Feeding and Swallowing Disorder

Pediatric Feeding and Swallowing Disorders

Infants and toddlers development is not always predictable. Fortunately, some disorders are easier to spot than others. For example, a child with a pediatric feeding disorder may have trouble picking up food and placing it in her mouth. Maybe she struggles to keep the food in her mouth, or cannot completely close her lips. Perhaps the child cannot gather her food. This is what’s called a Feeding Disorder.

It could be that your child has difficult ingesting her food, or worse: she has no concept of how to suck, chew, or swallow it. If any of these symptoms sound familiar, your child may have Dysphagia, which is a swallowing disorder.

Either disorder is problematic. Pediatric feeding disorders can impede newborn nutrition and negatively impact infant development. Similarly, feeding disorders in children have consequences on child nutrition.

Feeding and swallowing problems leave children at risk for:

  • Aspiration (food or drink entering the airway)
  • Dehydration
  • Poor nutrition
  • Shame & embarrassment during social situations that require eating



Infant feeding disorders can be very worrisome. Nutrition is an important part of infant toddler development. Are you worried that your child might have a feeding or swallowing problem? This checklist should help you determine whether your child needs to be screened:

Regularly refusing food or liquid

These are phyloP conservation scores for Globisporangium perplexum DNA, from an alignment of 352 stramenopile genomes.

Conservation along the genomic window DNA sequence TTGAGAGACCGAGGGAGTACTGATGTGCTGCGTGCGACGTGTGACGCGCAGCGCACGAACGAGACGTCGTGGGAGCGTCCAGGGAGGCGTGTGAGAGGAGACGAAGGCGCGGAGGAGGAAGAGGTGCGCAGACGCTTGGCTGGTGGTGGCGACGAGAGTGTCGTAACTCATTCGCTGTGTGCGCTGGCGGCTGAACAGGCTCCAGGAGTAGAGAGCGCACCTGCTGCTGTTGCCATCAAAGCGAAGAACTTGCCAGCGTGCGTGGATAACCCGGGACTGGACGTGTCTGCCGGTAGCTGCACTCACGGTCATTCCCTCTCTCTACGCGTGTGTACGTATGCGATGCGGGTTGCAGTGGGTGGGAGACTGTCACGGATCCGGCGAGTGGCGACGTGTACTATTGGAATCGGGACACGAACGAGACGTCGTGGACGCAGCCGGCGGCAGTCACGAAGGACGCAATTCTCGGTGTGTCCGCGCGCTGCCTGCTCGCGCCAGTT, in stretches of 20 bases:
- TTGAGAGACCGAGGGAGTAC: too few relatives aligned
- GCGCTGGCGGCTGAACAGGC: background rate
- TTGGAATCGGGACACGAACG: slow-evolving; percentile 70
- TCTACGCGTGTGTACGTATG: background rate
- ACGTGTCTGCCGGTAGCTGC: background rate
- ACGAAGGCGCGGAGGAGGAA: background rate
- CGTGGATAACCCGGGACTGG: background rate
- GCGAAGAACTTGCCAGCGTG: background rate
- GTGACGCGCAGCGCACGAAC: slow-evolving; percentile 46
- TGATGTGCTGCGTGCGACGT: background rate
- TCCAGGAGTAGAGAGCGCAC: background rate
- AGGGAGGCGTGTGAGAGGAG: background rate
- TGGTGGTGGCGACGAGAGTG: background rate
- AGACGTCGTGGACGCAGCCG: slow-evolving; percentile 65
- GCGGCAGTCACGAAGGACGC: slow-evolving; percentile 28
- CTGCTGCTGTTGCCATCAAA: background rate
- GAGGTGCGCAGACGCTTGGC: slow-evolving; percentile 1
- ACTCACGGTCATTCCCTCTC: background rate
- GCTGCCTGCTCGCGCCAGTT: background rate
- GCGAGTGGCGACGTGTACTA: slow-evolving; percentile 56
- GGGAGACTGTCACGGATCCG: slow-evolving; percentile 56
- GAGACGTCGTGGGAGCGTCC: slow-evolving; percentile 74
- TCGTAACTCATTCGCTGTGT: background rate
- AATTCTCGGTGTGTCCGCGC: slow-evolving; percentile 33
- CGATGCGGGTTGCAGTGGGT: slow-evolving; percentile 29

Irritability or lack of alertness during feeding  
Abnormal difficulty breast feeding  
Very long feeding times (more than half an hour)  
Coughing or gagging during meals  
Excessive drooling  
Food/liquid coming out of mouth or nose  
Gurgley, hoarse or breathy voice quality  
Frequent spitting up or vomitting  
Recurring pneumonia or respiratory infections  
Less than normal weight gain or growth  

American Speech-Language-Hearing Association


If your child suffers from any of the symptoms/problems above, it is imperative that you contact your pediatrician immediately. Doctors can examine for the feeding & swallowing difficulties and strategize a course of treatment. Speech Language Pathologists (SLP) are especially adept at treating feeding and swallowing disorders. They will perform an elaborate assessment designed to evaluate your child’s feeding and swallowing habits and decide on treatment.


  • Nervous system disorders
  • Heart disease
  • Gastrointestinal disorders
  • Cleft lip or palate
  • Autism
  • Respiratory difficulties
  • Medications that produce lethargy or decreased appetite
  • Neck and head abnormalities


Feeding and Swallowing Problems in Children with Special Needs

Sometimes, a child who shows signs of autism might have a feeding and swallowing disorder. However, there are multiple signs of autism: only a specialist can determine whether your child is displaying autism signs. Signs of autism in children manifest in many different ways; a feeding and/or swallowing disorder is not the only symptom to look at. Autistic children may have specific challenges with eating and swallowing. Fortunately there are a variety of techniques for treating feeding and swallowing problems for children on the autism spectrum.

For answers about what is autism, see: http://www.autismspeaks.org/what-autism



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